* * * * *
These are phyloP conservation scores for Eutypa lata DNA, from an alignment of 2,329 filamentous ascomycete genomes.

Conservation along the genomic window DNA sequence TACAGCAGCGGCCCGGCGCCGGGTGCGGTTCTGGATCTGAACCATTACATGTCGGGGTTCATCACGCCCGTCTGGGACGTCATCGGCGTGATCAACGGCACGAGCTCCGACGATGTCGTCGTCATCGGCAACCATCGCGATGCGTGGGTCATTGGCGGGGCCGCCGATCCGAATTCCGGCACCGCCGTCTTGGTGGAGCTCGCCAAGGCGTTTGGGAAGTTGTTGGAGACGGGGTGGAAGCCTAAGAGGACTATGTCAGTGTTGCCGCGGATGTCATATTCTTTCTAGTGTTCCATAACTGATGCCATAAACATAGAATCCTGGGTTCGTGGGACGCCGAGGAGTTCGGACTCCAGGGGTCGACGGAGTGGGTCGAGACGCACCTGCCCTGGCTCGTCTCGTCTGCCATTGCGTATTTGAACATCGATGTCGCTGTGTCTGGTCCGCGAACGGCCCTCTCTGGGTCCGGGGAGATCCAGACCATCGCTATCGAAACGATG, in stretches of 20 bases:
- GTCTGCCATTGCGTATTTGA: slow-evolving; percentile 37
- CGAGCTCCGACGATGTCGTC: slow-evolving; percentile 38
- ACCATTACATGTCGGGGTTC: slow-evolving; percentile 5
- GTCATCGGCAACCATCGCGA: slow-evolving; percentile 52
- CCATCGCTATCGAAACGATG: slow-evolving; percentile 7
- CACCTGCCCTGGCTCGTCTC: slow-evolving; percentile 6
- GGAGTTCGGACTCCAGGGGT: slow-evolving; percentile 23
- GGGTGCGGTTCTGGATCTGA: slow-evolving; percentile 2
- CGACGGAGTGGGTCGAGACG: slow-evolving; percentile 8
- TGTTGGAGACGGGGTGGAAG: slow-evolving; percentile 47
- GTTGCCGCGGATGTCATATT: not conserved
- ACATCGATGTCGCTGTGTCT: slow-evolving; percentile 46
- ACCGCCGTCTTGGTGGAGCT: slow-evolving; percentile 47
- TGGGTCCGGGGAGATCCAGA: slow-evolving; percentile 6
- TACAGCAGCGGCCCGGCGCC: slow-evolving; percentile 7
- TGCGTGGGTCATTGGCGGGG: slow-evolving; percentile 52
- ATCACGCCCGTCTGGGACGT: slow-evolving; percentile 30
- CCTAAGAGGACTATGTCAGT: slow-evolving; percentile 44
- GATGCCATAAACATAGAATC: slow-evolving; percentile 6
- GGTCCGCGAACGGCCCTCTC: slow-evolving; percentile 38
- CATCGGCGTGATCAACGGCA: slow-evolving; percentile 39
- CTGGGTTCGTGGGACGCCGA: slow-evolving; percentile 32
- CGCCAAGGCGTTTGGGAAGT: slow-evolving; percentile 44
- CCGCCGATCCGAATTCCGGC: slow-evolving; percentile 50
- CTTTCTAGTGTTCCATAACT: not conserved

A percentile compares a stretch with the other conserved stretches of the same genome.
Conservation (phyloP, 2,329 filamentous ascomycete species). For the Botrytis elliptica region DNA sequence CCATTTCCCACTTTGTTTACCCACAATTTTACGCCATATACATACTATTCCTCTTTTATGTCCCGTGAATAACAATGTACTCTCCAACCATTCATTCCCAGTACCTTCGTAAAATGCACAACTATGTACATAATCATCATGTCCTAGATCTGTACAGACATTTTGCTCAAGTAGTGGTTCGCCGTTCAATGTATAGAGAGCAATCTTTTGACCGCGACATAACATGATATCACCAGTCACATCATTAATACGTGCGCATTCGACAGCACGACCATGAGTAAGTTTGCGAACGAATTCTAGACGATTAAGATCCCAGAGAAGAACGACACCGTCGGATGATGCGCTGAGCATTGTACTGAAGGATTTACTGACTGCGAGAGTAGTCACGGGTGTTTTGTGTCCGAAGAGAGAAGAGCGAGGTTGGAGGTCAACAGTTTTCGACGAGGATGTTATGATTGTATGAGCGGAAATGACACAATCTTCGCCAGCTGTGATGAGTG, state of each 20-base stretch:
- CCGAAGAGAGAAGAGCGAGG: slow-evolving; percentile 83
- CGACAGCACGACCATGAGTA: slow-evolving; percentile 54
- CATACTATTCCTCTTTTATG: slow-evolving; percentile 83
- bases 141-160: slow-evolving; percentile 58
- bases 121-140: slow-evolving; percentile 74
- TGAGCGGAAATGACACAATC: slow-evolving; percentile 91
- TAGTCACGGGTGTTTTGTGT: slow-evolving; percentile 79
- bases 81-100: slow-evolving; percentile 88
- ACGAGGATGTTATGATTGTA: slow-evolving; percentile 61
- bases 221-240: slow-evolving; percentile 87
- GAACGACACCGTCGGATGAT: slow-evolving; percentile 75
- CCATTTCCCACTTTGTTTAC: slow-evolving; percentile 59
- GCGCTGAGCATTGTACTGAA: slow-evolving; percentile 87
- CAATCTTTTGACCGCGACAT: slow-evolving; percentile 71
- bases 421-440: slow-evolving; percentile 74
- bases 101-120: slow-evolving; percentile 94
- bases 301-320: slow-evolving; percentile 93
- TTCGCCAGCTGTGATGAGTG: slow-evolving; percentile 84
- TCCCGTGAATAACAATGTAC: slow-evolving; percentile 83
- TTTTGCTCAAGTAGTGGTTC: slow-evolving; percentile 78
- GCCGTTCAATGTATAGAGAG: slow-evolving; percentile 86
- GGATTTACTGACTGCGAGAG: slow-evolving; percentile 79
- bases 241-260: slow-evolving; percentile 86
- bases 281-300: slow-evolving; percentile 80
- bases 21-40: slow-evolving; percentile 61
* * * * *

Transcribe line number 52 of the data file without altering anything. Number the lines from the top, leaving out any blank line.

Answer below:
- bases 241-260: slow-evolving; percentile 86